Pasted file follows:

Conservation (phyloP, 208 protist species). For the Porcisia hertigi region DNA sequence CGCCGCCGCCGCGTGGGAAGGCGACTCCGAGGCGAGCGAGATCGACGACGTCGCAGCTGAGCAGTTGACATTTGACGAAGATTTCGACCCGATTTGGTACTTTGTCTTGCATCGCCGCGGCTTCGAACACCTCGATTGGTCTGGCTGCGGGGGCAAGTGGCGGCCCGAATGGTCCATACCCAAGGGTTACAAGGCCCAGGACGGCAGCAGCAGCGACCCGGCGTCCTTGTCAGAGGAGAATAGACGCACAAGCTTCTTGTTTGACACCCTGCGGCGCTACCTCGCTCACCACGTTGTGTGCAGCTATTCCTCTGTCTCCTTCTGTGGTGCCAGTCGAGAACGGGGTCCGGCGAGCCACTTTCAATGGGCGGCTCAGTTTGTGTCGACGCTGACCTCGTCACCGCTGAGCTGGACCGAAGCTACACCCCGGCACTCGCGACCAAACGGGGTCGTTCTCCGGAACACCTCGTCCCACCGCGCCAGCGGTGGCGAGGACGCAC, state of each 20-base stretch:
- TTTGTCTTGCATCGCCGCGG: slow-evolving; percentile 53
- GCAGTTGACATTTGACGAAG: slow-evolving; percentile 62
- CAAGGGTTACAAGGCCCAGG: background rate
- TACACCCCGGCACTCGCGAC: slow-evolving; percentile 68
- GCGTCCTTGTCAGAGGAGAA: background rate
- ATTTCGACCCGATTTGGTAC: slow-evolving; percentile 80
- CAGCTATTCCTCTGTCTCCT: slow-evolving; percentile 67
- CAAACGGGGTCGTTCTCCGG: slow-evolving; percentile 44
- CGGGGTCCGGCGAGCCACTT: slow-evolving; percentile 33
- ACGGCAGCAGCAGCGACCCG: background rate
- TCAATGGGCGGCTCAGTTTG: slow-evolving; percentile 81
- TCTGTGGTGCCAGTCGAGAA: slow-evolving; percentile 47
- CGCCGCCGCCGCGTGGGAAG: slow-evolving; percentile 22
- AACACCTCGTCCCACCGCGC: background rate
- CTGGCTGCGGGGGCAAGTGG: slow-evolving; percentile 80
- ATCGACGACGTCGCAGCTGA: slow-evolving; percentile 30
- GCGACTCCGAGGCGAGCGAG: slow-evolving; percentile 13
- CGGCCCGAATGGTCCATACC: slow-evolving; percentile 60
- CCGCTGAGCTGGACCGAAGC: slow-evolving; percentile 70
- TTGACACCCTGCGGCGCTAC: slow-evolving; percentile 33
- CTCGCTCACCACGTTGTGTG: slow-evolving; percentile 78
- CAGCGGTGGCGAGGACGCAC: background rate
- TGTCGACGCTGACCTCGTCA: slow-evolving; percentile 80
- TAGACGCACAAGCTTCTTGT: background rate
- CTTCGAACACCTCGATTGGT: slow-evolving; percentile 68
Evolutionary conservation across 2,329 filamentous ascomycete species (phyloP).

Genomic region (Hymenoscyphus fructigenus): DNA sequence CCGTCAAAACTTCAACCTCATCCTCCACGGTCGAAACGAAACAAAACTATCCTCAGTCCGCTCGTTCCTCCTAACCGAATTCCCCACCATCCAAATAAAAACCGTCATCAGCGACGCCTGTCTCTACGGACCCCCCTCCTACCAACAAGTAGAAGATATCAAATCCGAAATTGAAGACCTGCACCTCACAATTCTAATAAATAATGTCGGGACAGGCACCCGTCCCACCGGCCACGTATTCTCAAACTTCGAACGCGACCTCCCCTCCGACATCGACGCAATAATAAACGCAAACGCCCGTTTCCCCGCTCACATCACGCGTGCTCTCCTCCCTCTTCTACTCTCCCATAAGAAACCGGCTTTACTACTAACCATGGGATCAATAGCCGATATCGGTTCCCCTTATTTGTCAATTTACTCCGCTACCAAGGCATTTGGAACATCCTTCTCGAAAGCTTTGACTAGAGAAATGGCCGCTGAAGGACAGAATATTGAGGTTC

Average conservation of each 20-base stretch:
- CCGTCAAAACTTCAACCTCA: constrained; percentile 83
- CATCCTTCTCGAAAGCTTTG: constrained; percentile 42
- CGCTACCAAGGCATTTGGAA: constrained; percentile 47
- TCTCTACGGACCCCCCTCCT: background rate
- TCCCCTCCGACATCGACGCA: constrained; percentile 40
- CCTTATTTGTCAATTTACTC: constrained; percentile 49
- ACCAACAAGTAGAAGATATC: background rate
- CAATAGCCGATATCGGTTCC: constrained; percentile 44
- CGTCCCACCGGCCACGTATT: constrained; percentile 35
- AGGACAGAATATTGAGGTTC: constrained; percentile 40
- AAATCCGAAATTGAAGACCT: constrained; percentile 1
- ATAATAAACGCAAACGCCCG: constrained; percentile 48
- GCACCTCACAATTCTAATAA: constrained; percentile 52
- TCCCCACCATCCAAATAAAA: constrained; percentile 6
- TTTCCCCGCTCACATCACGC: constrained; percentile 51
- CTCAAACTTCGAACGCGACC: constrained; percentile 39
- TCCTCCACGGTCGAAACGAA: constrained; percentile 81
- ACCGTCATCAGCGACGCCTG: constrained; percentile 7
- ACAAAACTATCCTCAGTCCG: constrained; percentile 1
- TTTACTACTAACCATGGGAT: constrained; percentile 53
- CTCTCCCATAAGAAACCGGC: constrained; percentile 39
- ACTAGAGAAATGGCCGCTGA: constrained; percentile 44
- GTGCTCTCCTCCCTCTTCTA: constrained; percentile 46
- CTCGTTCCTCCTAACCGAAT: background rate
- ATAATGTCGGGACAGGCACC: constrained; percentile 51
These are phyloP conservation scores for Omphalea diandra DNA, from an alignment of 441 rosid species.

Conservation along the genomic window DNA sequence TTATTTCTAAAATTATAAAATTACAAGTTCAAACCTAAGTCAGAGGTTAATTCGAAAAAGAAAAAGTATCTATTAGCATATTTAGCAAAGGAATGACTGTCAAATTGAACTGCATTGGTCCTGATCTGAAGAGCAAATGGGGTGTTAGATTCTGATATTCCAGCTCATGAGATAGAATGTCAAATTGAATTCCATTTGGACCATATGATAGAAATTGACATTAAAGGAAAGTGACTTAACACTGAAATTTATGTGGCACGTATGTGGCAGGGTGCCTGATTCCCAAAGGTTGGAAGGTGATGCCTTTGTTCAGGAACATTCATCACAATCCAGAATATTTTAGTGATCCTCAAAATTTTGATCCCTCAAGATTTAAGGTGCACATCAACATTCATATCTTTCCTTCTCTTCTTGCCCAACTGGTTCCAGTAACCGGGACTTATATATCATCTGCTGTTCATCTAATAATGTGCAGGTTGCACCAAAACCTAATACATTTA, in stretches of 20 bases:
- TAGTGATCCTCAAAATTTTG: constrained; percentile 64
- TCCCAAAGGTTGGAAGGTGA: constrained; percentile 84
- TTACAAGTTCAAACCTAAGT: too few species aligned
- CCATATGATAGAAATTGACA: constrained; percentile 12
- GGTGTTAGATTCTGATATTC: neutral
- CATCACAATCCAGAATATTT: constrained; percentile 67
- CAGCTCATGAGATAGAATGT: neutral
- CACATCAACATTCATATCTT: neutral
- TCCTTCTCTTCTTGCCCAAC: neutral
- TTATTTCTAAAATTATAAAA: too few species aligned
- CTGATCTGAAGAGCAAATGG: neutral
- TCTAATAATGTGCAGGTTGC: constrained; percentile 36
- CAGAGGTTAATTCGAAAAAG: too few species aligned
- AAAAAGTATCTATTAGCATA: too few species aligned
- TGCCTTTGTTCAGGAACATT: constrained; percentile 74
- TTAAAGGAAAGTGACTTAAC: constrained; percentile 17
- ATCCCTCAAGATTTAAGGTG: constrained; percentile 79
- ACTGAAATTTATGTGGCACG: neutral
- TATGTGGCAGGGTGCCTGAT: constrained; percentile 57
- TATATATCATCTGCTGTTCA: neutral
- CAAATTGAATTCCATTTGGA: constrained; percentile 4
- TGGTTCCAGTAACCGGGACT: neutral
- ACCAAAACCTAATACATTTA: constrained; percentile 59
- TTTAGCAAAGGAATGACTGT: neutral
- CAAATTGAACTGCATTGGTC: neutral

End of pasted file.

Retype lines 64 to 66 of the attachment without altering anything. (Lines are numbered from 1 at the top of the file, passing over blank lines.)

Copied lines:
- CACATCAACATTCATATCTT: neutral
- TCCTTCTCTTCTTGCCCAAC: neutral
- TTATTTCTAAAATTATAAAA: too few species aligned